Martin Eriksson opened #mtpcon London 2018 – the world’s largest conference for passionate product people – by telling us that despite all he’s achieved, he feels like a fraud. This Imposter Syndrome is a deep fear of being exposed as someone who doesn’t know what they’re doing, despite their position in the world.
Imposter Syndrome isn’t unique to product people, but we suffer from it more than most because we are generalists in a world full of specialists. We work with developers, user researchers, data scientists, and a host of other experts every single day. It’s only natural that we should feel like the dumbest people in the room.
But for Martin, being the odd one out is also a product manager’s greatest strength, and one we need to embrace. He shared how previous #mtpcon speakers have touched on the same subject. In 2015 Ken Norton spoke about how product managers can learn a lot from how jazz musicians approach their craft – like Jazz musicians we have to get uncomfortable. Last year Janice Fraser talked about how in order to innovate, we have to end our addiction to being right – because being the awkward one in the room asking all the questions is actually more valuable than having all the answers. And a few years ago Tim Harford argued that this frustration actually makes us more creative – because “the sheer awkwardness of dealing with the gooseberry in the room” leads to better discussions and better outcomes. It turns out that diversity of thought and fresh perspectives lead to better decisions.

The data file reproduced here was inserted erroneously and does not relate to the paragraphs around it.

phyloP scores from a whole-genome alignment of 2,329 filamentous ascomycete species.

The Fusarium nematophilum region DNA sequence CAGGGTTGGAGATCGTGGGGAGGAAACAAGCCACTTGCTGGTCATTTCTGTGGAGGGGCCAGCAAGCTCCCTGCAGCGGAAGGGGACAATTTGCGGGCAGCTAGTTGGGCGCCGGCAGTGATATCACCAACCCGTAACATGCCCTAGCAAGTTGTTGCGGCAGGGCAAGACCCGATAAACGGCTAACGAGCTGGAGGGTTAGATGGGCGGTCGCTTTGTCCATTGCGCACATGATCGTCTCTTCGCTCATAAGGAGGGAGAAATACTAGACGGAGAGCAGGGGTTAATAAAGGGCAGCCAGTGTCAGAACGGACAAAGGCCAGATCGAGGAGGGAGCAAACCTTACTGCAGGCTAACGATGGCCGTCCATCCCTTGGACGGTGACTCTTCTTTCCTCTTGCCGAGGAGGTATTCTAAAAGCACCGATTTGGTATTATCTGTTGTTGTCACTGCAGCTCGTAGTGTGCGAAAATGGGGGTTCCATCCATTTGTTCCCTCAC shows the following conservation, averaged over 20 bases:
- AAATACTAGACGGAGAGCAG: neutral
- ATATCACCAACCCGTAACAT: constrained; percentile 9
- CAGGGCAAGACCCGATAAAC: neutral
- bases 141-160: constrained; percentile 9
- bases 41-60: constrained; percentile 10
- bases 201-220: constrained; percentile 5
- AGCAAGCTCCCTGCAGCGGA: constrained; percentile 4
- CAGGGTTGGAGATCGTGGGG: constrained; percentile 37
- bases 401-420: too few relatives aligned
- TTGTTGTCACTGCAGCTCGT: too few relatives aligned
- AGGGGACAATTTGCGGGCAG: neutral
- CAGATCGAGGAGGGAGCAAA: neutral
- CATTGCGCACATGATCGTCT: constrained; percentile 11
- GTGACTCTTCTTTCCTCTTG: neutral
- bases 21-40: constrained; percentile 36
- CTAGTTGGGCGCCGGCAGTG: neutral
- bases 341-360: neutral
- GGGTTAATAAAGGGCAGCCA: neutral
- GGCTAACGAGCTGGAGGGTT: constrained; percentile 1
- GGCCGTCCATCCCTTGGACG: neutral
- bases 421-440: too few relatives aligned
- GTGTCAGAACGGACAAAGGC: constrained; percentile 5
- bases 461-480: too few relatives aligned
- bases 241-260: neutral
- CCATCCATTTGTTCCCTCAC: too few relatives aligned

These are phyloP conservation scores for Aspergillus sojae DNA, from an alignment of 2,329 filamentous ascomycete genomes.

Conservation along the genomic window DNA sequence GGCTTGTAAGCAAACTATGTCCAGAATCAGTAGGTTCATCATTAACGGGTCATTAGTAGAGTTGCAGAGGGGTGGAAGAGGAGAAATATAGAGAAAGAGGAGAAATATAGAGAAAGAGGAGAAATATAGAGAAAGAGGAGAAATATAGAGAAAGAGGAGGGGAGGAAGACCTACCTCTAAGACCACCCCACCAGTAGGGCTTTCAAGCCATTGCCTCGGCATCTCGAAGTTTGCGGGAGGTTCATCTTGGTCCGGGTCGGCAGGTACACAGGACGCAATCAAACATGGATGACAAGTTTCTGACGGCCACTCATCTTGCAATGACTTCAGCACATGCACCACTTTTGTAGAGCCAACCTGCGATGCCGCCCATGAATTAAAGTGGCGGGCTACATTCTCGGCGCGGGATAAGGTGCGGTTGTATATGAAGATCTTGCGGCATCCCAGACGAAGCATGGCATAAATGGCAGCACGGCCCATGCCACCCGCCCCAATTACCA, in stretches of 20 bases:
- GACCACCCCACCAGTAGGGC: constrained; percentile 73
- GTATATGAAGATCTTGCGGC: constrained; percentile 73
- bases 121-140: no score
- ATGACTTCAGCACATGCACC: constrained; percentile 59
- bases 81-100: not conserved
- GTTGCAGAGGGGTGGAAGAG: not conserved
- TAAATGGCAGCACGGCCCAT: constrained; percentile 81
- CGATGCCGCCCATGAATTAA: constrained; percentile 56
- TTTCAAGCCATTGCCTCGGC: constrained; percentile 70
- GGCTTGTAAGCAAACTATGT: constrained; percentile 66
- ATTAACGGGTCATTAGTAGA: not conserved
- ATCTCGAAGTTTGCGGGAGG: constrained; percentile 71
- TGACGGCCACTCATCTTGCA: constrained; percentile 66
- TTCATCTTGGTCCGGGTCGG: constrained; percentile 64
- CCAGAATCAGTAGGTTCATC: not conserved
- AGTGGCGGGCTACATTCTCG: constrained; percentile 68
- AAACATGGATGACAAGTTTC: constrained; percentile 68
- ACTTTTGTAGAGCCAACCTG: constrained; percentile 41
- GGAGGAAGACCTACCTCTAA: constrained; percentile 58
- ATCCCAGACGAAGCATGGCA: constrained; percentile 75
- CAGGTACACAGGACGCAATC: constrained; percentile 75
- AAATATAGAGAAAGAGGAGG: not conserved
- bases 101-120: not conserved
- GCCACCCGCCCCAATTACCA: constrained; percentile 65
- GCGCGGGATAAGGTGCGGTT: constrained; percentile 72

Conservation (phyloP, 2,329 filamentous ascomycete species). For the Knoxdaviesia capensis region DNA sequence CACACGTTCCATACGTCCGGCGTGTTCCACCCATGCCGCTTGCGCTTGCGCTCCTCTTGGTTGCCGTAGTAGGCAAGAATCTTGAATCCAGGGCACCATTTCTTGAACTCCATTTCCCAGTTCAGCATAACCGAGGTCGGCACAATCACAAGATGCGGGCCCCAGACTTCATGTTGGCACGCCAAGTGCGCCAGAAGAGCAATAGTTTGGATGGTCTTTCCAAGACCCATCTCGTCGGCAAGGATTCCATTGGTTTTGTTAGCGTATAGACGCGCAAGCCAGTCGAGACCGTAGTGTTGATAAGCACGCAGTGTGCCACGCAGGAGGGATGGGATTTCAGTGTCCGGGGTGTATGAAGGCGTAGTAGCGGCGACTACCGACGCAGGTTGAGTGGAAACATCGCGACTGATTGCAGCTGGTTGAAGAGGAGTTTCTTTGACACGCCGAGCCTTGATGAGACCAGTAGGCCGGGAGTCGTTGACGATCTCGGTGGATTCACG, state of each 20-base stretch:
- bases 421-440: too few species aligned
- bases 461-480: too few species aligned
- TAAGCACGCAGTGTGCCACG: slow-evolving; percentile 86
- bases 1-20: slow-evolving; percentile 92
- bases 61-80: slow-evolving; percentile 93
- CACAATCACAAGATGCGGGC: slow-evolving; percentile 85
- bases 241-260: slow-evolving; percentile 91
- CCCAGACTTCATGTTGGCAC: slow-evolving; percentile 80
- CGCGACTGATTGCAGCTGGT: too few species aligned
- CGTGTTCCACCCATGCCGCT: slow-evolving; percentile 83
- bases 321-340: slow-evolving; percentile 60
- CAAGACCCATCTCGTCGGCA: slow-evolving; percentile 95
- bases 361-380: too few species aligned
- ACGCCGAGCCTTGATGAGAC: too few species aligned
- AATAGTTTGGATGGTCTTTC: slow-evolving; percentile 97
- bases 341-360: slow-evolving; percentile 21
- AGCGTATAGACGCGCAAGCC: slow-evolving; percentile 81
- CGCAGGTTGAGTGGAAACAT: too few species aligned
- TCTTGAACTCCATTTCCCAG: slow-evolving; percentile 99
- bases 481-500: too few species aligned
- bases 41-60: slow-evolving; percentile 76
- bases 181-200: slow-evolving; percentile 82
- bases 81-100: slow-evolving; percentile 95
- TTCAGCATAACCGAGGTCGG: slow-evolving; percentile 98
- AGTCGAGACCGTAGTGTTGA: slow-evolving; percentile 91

This openness to new ideas and new ways of thinking is important because product management, designing software, even building hardware, are all so new, and we’re all working it out as we go. And because any meaningful innovation crosses so many disciplines, it’s important that we’re able to come together in a safe space like #mtpcon to share ideas and experiences. Being an imposter is more important than ever, says Martin, because as imposters we know we don’t know everything, we know we’re here to disrupt the status quo, to figure out new ways to do things, and to ask why.
So embrace the awkward. Embrace your imposter syndrome, and use it to bridge the disciplines and build products people love.